Limnoscelis is an extinct reptile-like amphibian which lived approximately 300 million years ago during the Early Permian Period. It was first discovered in the Cutler Formation in New Mexico during the turn of the 20th century and was named by Samuel Wendell Williston in 1911.
Limnoscelis was a rather strange reptile morph. While it looked like a rather stout iguana, as you can tell from Limnoscelis pictures, it was actually quite large. It was about 4 feet long and weighed around 10 pounds. That means it was about the length of a Galapagos Tortoise but only weighed as much as a house cat. It had a very slender build, a long tail and short legs that helped carry it close to the ground.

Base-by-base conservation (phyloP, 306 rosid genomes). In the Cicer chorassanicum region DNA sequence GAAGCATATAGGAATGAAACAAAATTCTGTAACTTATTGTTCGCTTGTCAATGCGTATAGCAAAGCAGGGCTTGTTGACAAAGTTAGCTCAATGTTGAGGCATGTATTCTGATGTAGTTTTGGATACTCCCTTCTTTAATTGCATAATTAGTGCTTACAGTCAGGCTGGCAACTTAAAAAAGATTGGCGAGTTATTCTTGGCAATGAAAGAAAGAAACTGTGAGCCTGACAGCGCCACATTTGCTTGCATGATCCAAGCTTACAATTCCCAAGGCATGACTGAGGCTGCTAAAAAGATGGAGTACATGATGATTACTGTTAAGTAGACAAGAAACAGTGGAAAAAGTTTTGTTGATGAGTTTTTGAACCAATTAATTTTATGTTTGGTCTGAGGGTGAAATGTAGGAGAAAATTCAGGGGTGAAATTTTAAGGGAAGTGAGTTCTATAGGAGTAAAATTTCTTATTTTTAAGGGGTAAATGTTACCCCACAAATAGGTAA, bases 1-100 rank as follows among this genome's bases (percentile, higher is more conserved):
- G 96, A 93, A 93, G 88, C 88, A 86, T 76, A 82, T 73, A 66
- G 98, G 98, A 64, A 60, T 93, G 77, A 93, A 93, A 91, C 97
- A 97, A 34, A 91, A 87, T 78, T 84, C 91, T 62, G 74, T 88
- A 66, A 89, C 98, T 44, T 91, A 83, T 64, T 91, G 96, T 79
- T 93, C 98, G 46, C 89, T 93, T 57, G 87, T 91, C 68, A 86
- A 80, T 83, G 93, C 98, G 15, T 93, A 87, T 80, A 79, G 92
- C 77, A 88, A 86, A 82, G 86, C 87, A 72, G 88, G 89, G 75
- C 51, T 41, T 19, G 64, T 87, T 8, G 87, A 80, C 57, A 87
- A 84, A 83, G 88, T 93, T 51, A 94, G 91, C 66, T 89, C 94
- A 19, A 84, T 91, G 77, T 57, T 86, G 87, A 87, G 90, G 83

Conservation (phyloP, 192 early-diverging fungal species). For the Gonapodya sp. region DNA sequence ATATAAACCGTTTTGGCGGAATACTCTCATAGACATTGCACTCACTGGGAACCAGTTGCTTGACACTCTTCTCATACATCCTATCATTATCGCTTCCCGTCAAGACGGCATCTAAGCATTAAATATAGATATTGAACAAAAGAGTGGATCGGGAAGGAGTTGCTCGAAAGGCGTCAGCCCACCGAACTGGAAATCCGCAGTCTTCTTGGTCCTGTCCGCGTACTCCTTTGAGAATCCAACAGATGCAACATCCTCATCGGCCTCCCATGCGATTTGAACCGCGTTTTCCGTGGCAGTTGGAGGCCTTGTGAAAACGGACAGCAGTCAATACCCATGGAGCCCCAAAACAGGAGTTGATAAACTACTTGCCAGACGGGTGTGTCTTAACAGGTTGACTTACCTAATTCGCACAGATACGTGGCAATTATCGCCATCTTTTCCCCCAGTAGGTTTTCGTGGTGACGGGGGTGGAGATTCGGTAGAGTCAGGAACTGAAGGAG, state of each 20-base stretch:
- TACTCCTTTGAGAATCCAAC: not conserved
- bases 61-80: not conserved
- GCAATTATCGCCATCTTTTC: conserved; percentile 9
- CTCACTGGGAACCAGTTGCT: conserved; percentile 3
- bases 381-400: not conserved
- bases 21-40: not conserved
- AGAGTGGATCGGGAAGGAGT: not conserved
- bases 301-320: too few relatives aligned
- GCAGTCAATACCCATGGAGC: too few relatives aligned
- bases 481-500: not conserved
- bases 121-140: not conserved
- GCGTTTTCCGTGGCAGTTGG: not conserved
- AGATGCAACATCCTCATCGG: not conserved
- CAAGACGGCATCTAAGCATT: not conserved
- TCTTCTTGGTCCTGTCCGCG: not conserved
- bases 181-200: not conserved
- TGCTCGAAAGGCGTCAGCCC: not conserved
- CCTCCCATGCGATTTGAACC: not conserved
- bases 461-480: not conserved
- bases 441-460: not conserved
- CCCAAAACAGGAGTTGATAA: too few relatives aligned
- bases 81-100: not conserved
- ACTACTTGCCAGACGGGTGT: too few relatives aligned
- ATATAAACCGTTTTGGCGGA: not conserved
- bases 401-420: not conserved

One of the most important facts about Limnoscelis is that it was so large for a reptile-like amphibian during this time frame. Most reptile morphs during this time were significantly smaller than Limnoscelis.
Another odd fact about this reptile morph is that it was carnivorous. Most Diadectomorphs of this time period would have been herbivores, but it seems like Limnoscelis was adapted to eat meat. Which puzzles most paleontologists. After all, this reptile-like amphibian had short and stubby legs that weren’t built for speed. Its legs didn’t have a range of movement and were too stiff to provide anything more than leisurely transportation. Therefore, it would have been too slow to chase down its prey but had to employ a different tactic. Most paleontologists believe that it used its enormous strength to go after slow moving animals of the time. It would clamp on to them with its teeth and take them down that way.